The tools of Pierre Wantzel. Image: Mcgill via Wikimedia Commons.

Pierre achieved fame when he published what would become his most important works. These were on the subject on radicals, and solving equations and they were dubbed as some of the most famous problems of the time. Publishing them in Liouville’s Journal he was the first to prove that it was impossible to duplicate a cube and trisect an angle with a ruler and compass. Gauss had originally stated that it was impossible but offered no proof. This is what Pierre accomplished in his 1837 paper where he traces the solution back to cube roots, something that proves impossible to do with those tools. This was built off of the work of others, yet it still went beyond what had been previously done. Continuing his works Pierre delved into equations, and from this he created new proofs of algebraic equations deemed impossible. These were solved not by providing a solution but proving they were impossible to solve. He revised a proof of Abel’s theorem in 1845, stating that it was impossible to solve any equations where the exponent n is greater than 5. He also added details to many vague solutions on the subject these solutions were proposed by famous mathematicians such as Ruffini. Pierre published over 20 works throughout the course of his life a few of these branch out into the field of physics, specifically dealing with extreme pressure differences.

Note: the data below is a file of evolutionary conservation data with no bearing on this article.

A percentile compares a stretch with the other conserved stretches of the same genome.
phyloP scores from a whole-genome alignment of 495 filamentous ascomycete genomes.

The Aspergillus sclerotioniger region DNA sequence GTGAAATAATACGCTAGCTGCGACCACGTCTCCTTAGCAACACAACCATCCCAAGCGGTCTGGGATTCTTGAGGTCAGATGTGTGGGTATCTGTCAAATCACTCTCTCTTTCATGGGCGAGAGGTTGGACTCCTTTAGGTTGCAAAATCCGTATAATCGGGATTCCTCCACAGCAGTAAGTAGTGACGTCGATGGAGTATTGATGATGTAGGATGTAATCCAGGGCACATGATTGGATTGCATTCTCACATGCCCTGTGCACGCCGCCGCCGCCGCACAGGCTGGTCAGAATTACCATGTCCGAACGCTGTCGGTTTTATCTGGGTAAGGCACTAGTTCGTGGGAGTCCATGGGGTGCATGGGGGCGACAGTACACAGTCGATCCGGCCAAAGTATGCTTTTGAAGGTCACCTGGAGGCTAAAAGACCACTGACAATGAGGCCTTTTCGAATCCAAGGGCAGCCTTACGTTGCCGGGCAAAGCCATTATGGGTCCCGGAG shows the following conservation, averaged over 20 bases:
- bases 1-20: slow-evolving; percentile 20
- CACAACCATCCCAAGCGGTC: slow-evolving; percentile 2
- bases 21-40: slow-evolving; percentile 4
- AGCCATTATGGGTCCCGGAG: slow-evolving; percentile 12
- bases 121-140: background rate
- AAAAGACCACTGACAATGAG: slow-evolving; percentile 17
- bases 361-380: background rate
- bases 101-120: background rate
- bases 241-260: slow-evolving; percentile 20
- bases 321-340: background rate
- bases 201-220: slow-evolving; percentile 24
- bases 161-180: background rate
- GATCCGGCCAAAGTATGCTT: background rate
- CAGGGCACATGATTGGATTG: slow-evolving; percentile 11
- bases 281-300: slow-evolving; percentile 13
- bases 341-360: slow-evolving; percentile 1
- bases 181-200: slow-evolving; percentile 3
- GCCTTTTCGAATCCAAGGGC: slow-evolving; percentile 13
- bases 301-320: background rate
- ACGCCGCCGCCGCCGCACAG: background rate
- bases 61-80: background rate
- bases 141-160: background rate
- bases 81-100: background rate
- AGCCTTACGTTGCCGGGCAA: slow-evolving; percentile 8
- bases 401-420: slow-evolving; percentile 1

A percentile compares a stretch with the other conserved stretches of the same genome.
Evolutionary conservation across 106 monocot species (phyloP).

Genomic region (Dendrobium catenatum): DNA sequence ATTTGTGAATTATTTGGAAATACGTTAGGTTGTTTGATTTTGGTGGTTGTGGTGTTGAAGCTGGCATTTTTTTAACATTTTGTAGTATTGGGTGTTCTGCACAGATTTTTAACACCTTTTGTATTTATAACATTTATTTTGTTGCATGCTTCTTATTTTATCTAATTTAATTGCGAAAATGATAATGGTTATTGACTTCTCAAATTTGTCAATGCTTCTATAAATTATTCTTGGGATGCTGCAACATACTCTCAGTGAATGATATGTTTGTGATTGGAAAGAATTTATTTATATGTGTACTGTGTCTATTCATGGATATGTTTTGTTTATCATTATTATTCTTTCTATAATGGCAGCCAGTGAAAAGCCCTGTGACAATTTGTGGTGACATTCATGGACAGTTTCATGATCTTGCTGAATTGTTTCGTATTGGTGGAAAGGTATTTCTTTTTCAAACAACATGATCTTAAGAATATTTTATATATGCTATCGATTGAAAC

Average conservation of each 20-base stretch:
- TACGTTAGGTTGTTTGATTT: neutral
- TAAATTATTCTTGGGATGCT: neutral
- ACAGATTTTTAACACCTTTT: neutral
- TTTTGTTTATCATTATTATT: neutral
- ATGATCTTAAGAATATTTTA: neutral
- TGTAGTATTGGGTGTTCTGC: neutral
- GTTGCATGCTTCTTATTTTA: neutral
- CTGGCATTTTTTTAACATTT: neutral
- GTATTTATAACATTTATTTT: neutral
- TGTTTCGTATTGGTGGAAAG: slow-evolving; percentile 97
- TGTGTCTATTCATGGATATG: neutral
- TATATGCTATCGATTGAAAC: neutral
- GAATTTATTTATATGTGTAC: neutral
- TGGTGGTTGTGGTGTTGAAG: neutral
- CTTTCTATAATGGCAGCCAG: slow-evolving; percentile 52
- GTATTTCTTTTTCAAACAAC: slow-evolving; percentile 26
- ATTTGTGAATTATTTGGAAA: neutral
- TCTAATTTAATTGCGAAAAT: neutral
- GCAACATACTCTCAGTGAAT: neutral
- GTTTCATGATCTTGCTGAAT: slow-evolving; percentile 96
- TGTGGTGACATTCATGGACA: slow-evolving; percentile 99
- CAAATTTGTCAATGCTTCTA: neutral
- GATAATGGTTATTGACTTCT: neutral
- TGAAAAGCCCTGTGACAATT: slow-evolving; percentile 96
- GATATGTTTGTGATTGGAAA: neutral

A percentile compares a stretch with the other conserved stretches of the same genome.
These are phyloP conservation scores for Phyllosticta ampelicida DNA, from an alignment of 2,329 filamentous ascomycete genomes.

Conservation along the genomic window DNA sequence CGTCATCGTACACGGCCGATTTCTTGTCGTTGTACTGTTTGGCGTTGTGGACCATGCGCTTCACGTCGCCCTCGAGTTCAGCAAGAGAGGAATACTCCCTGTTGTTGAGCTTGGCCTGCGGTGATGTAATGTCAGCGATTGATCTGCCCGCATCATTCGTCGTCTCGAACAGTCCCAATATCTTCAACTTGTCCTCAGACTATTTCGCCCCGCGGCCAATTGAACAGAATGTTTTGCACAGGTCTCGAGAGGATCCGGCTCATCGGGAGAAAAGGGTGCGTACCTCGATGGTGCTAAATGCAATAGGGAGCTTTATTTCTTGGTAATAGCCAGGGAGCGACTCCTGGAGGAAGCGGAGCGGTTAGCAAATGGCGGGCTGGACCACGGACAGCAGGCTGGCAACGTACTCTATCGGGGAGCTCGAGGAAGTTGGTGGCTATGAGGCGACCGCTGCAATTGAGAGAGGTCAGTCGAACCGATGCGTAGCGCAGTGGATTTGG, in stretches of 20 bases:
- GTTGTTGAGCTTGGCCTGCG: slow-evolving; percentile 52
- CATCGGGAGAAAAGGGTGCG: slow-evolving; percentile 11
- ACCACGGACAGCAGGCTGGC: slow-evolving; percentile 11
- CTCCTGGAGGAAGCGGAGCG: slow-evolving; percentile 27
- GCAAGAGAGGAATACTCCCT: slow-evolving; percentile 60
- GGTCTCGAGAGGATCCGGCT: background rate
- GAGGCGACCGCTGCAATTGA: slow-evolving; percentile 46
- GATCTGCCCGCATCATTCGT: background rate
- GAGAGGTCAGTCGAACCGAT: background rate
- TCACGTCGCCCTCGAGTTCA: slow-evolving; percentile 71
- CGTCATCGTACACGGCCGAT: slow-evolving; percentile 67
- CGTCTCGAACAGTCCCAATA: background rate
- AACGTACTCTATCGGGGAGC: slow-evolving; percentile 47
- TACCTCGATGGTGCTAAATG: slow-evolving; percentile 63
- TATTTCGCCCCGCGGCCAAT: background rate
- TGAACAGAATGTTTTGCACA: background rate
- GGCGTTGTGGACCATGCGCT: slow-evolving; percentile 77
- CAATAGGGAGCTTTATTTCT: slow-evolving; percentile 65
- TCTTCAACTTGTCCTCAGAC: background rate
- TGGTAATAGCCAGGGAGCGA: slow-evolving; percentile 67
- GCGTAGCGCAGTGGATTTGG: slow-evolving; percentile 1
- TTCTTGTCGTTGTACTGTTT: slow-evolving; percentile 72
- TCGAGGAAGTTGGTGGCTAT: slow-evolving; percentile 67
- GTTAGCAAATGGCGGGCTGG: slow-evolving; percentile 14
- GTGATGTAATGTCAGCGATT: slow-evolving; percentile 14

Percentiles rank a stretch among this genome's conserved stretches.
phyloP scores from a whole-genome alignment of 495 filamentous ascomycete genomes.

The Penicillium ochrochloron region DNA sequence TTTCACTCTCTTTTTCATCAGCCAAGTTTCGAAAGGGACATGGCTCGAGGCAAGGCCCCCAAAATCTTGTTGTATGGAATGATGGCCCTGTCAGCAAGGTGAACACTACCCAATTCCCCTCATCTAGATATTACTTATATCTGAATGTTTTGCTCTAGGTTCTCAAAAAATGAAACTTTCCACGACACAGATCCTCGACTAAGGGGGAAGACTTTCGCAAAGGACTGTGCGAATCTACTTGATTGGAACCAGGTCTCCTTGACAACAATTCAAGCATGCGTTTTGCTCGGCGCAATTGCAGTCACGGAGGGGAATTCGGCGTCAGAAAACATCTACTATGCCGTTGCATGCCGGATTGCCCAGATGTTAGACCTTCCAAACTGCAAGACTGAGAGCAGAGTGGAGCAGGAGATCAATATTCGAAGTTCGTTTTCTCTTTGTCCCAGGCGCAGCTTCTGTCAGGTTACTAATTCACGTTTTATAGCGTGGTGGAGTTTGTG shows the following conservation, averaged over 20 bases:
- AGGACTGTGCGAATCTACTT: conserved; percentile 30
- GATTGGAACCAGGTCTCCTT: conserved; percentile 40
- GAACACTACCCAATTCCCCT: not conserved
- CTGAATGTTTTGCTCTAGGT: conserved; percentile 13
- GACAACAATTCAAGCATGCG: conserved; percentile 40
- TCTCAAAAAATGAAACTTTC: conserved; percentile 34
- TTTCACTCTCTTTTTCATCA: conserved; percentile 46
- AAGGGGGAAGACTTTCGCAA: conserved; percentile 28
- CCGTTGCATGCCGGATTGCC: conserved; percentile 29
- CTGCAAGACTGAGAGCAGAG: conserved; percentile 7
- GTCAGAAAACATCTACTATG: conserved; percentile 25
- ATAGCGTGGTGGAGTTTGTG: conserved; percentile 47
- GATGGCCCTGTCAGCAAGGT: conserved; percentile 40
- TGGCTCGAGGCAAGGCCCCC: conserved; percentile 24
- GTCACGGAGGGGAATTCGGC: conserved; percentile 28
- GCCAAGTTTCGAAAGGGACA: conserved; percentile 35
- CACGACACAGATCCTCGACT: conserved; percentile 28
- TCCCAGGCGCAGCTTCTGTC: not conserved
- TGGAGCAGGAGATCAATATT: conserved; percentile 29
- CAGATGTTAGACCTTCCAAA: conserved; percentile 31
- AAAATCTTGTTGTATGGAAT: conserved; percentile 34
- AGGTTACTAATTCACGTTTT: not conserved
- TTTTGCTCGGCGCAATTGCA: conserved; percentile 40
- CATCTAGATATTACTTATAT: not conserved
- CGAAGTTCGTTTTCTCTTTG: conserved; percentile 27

Pierre was a strong man who focused on his work so much that he sacrificed his sleep and meals to do so. Pierre Wantzel did not live out his life fully as he overworked himself. He relied on coffee and opium to continue his lifestyle, and this ultimately resulted in his demise. In 1848 at the age of 33 he died and the world lost a great mind. Overall his works were very important yet were not remembered as well as others. This is commonly attributed to the classical nature of the problem he is famous for. Several other mathematicians mentioned the problem yet they have given no proof. Max Simon’s work from 1906 does mention Pierre’s, but it was published as a supplement to another work rather than as its own. Another reason is his early death. Due to his potential yet little time to achieve true greatness he is less known. Sadly he was not elected as a member of the Académie des Sciences. His achievements were great and if he had lived longer he would have achieved much more.